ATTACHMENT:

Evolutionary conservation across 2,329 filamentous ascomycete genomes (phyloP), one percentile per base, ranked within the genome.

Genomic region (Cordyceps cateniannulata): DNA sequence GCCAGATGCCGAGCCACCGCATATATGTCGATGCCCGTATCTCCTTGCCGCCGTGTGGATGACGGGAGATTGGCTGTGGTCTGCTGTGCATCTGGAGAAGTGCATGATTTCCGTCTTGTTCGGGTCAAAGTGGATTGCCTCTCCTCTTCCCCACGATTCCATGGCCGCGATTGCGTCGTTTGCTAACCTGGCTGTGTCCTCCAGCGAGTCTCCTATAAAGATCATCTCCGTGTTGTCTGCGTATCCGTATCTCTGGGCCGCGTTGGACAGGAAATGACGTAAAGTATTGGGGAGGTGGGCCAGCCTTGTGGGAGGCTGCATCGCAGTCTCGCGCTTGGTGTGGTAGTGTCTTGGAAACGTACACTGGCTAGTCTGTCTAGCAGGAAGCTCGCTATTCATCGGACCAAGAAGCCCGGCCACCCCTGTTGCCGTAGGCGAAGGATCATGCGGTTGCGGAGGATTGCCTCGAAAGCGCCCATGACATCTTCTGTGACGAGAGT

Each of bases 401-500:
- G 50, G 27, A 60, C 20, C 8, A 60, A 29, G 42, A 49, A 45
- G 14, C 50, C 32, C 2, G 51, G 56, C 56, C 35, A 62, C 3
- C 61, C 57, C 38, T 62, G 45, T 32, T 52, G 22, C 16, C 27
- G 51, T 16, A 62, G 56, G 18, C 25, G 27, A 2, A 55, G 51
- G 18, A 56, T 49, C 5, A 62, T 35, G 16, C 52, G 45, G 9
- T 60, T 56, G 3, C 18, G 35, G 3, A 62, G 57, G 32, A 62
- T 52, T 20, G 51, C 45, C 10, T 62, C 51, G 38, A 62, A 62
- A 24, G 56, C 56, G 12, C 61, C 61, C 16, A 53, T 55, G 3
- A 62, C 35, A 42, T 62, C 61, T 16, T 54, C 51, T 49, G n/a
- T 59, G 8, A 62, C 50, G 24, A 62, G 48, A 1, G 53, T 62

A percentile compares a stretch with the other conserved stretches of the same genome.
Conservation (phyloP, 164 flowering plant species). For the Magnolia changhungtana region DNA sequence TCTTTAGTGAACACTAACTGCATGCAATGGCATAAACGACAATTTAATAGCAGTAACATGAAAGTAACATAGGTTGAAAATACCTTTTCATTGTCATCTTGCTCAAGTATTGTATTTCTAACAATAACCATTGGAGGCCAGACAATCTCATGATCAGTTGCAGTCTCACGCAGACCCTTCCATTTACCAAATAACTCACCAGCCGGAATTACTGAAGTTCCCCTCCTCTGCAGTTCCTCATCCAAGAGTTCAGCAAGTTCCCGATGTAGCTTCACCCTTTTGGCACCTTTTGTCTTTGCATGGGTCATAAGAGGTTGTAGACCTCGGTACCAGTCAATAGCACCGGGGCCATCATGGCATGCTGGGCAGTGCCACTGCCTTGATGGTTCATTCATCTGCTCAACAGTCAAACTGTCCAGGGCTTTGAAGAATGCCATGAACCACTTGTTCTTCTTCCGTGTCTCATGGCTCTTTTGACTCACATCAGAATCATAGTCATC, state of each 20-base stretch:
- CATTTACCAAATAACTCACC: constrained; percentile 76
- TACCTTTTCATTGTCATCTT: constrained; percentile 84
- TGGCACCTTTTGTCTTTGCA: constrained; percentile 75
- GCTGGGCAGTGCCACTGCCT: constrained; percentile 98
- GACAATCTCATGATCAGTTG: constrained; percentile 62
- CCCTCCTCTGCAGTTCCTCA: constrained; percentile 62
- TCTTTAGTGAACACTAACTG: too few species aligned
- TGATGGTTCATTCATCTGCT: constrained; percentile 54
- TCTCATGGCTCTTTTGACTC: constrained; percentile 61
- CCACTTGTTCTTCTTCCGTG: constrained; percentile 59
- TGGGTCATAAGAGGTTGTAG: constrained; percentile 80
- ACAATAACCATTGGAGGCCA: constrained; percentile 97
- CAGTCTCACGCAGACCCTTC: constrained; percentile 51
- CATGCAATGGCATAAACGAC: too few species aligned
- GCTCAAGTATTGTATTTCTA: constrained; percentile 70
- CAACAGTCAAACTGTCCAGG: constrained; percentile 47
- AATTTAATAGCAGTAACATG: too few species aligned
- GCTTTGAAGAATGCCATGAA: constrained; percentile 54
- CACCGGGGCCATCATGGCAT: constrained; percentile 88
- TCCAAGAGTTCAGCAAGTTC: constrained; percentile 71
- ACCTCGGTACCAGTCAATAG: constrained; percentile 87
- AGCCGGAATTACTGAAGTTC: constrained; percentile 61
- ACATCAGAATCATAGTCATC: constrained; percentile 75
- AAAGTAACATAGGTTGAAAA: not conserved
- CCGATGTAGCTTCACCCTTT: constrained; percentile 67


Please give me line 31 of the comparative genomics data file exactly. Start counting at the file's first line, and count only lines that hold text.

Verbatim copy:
- CAACAGTCAAACTGTCCAGG: constrained; percentile 47